The snow cleared from the parking lot and street so far this winter was piled against a light pole between the front of our building and the train tracks. If it got much higher, they’d have to bring in a front-loader to shovel it into trucks and dispose of it. Somewhere.
‘They used to dump it in Lake Michigan, I think.’ Christy was reading my thoughts again. ‘During bad snow years, I mean. But the salt and sand they use on the roads in the winter plus all the other pollutants from cars and trucks is bad for the lake.’
Which was, after all, where Milwaukee got its drinking water.
Christy was peering out at the heavily falling snow. ‘The steps are already drifted shut. And . . . oh, no. There goes my driveway.’
I joined her at the window to catch a garbage truck with a giant plow blade attached to its bumper blast past, sending plumes of snow up toward Christy’s studio on the opposite side of the street.
‘Ugh,’ I said as the roar of the snowplow receded into the distance. ‘I hate digging out the end of the driveway after the plows come through. If you want to go do it now, before it freezes—’
But Christy was craning her neck. ‘Bury?’
‘Bury what?’ I asked, trying to see past her. ‘Your car? Are you parked on the street? You should move it if you are. There’s a snow emergency, so they’ll tow anything—’
‘No, no.’ She was rolling up on and off of her tiptoes, like a toddler trying to see. ‘I could have sworn I just saw Barry getting out of a black SUV.’
Oh, that kind of Barry. ‘But he just called from . . . where exactly was he?’
‘Heathrow. That’s the airport in London.’ She turned, her face alight. ‘But what if he just said that? What if Barry was already in the States getting ready to surprise me.’
The States. Our little girl had grown so continental. ‘He called what? An hour or hour and a half ago? And in the middle of a blizzard with the airlines canceling flights. He’d have to—’
‘Mitchell International is still open for now,’ Christy said, not ready to give up her dream of a surprise visit from her long-distance lover-to-be. Maybe. ‘He could have flown in last night even.’
She cocked her head, her chin lifted. ‘That’s when flights from Europe arrive, you know. Afternoon or evening. Because of the time difference.’
The ‘International’ in Mitchell International pertained to flights from Canada, Mexico and the Caribbean, as far as I knew. ‘There are no direct flights from Europe to Milwaukee.’
‘Not to Milwaukee, of course. But to Chicago O’Hare. So, it makes even more sense that Barry flew into O’Hare yesterday and then either flew or drove up here this morning. He could even have taken a ride-share.’
From Chicago – that would cost a fortune. But who was I to dash her dreams? ‘Do you really think it was him? Would you recognize him?’
‘Of course.’ She turned to me with her chin inching even higher. ‘You saw the photos and all—’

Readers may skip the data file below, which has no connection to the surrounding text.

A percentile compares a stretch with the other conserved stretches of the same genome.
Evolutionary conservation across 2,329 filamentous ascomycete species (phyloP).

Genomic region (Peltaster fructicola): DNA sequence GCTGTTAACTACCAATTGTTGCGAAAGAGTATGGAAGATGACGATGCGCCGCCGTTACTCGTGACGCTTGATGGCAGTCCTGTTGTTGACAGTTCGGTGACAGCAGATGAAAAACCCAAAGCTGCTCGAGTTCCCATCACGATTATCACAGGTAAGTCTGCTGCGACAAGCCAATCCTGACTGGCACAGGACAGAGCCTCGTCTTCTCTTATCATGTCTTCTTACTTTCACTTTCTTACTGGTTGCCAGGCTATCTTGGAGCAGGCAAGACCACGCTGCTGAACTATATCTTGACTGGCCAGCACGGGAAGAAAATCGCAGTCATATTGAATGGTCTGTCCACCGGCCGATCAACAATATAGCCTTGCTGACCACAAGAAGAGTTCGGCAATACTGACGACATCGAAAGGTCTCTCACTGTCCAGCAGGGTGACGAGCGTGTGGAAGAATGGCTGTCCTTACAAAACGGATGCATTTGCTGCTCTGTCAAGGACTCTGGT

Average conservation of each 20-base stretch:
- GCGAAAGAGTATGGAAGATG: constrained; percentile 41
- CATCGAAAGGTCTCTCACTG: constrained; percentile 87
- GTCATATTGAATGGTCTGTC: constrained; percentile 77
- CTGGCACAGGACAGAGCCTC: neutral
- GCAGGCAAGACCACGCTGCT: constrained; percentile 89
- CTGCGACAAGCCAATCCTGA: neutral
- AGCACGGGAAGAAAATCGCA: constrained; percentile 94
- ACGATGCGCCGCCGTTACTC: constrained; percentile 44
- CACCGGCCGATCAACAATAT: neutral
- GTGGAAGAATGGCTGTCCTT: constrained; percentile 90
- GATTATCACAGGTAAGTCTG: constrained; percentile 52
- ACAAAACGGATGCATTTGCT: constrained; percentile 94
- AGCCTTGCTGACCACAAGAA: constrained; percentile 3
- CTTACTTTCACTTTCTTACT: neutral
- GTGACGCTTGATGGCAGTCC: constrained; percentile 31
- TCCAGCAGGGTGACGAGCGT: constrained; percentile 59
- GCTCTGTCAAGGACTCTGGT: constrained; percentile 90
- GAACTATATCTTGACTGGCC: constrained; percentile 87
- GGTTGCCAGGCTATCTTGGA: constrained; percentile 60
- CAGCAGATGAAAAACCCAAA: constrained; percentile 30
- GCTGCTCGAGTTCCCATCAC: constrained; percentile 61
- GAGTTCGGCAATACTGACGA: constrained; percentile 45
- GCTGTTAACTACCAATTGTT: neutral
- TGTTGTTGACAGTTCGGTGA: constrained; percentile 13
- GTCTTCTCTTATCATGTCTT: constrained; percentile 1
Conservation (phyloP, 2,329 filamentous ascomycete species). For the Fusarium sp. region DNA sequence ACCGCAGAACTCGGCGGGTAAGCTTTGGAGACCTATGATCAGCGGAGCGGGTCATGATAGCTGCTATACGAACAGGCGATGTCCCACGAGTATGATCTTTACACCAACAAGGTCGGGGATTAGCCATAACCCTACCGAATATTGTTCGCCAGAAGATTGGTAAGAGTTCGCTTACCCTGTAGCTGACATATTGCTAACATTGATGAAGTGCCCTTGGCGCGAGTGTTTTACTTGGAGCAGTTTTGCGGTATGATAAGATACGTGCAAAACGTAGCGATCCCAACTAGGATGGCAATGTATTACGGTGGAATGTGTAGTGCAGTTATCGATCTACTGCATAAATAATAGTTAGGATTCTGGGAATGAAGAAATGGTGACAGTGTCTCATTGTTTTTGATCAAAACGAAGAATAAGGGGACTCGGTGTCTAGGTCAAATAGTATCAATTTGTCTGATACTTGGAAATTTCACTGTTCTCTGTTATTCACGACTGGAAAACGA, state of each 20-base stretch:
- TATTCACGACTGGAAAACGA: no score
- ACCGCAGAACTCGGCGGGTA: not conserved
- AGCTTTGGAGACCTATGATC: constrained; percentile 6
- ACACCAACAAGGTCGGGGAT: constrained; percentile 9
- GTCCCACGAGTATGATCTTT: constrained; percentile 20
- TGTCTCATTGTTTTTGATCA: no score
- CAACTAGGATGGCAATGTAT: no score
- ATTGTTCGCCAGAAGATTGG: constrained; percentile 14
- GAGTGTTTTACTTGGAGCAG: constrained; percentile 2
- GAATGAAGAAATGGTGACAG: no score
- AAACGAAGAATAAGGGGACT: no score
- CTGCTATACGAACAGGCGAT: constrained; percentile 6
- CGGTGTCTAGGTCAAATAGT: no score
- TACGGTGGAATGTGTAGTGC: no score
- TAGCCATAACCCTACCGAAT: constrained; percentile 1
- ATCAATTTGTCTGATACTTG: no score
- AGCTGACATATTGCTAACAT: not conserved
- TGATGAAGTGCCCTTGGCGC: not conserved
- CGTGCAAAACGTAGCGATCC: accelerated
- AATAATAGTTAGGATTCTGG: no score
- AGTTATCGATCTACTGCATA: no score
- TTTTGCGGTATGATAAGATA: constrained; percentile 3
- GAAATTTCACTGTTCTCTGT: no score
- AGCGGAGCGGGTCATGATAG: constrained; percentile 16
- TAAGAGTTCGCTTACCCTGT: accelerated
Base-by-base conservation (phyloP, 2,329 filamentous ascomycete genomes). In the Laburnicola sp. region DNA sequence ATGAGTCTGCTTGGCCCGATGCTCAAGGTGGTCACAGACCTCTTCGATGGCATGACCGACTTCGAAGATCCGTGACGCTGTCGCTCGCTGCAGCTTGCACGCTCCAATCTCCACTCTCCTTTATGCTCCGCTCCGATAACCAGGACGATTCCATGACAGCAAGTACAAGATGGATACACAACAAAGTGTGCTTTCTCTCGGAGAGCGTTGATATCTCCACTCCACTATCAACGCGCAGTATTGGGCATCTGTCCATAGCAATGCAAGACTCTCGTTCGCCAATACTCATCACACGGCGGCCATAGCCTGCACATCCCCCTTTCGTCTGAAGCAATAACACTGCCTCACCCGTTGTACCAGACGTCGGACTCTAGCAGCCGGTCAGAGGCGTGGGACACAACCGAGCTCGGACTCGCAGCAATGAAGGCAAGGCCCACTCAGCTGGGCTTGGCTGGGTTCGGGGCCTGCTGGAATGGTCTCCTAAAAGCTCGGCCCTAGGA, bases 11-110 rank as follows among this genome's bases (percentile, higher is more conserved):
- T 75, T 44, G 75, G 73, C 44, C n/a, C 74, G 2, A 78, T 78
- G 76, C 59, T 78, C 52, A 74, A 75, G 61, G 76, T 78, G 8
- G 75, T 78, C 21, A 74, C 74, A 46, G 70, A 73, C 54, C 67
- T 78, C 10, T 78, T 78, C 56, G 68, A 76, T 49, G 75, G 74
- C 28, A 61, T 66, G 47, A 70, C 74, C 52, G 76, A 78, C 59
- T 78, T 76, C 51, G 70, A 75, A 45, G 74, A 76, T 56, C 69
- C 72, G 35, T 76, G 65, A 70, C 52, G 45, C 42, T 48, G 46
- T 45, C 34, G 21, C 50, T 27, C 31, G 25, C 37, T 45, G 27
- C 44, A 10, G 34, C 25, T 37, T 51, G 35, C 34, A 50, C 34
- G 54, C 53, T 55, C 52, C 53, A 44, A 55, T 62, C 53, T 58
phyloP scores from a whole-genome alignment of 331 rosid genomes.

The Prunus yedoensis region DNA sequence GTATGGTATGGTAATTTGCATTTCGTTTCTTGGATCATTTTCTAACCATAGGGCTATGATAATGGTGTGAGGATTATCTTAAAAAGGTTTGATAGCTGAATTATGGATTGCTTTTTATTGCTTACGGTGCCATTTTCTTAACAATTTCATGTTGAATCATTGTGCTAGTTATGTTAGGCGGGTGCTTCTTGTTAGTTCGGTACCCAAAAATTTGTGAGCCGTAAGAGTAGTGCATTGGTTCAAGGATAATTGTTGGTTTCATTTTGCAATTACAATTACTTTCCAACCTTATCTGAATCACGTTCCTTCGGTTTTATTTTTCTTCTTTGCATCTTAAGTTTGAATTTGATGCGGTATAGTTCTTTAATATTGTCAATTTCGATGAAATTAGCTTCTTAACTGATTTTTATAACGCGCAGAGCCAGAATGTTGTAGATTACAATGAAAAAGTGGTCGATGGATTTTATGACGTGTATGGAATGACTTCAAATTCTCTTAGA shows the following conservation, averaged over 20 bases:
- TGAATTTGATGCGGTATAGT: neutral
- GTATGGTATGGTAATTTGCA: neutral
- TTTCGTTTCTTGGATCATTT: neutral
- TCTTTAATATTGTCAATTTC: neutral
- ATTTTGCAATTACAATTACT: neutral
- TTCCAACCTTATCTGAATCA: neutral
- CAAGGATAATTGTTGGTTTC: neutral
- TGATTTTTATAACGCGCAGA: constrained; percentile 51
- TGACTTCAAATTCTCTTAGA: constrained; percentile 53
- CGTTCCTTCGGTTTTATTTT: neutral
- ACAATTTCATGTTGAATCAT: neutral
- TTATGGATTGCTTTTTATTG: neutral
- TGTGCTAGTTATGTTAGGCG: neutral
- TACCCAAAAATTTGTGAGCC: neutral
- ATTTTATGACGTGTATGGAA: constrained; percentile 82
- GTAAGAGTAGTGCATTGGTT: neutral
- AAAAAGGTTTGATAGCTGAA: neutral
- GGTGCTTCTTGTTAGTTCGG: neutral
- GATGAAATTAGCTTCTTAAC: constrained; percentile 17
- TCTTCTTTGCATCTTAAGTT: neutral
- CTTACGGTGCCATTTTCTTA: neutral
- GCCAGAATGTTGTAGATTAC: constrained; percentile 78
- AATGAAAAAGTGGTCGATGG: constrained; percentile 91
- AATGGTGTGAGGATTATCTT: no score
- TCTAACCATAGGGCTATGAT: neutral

The sound of footsteps pounding up the stairs interrupted her and, as Christy turned breathlessly toward the door, it swung open sending the sleigh bells crashing.
‘Can I get a quick coffee? Whatever you got.’
Harold Byerly, one of our regular trash collectors, was standing on the rug, snow and slush clinging to his boots.
‘You’re melting,’ Christy snapped, disappointment on her face.
‘Oh, sorry,’ Harold said, lifting one and then the other of the boots, like he hadn’t noticed he had them on.
‘Not a problem. Stay there and we’ll bring it to you.’ I leaned over the counter to reach a newly brewed pot to fill a to-go cup. ‘Plow duty today?’
‘Yup, drew the short straw,’ he said, nodding gratefully. ‘What do I owe you?’
‘Coffee’s on the house,’ I said, handing it to him. ‘Just try not to block our parking lot entrance.’
‘Or my driveway,’ Christy added.
‘Deal,’ he said, now rocking back and forth on his boots. ‘Umm, could I use your restroom? I had—’
‘Of course,’ I said, waving him on before we had more than just snow on the floor.
Without another word, he shuffle-ran/sprinted around the corner with the coffee. Happily, the restrooms were just down the hall across from the train platform door.
‘He could at least have wiped his feet,’ Christy said, still pouting. ‘And he took his coffee in there. Eeeew.’
‘I’m sorry Harold wasn’t Barry,’ I said, retrieving my towel from the dirty pile and using it to wipe up the snow and slush trail. ‘But he is a customer.’
‘A non-paying one.’ Christy, sounding remarkably like Sarah, had returned to the window and now did a double take. ‘See? There!’
‘There where?’ Even without Harold’s plow adding to the white-out by throwing up the already fallen snow, it was nearly impossible to see.
‘Across the street,’ she said pointing. ‘I think, yes, he’s coming this way.’
A man emerged from the storm.
‘Barry, Barry!’ Christy was waving her arms in front of the window, trying to get the man’s attention.
‘And you’re sure it’s him?’ I was squinting, trying to see between gusts of wind that were taking the snow nearly horizontal.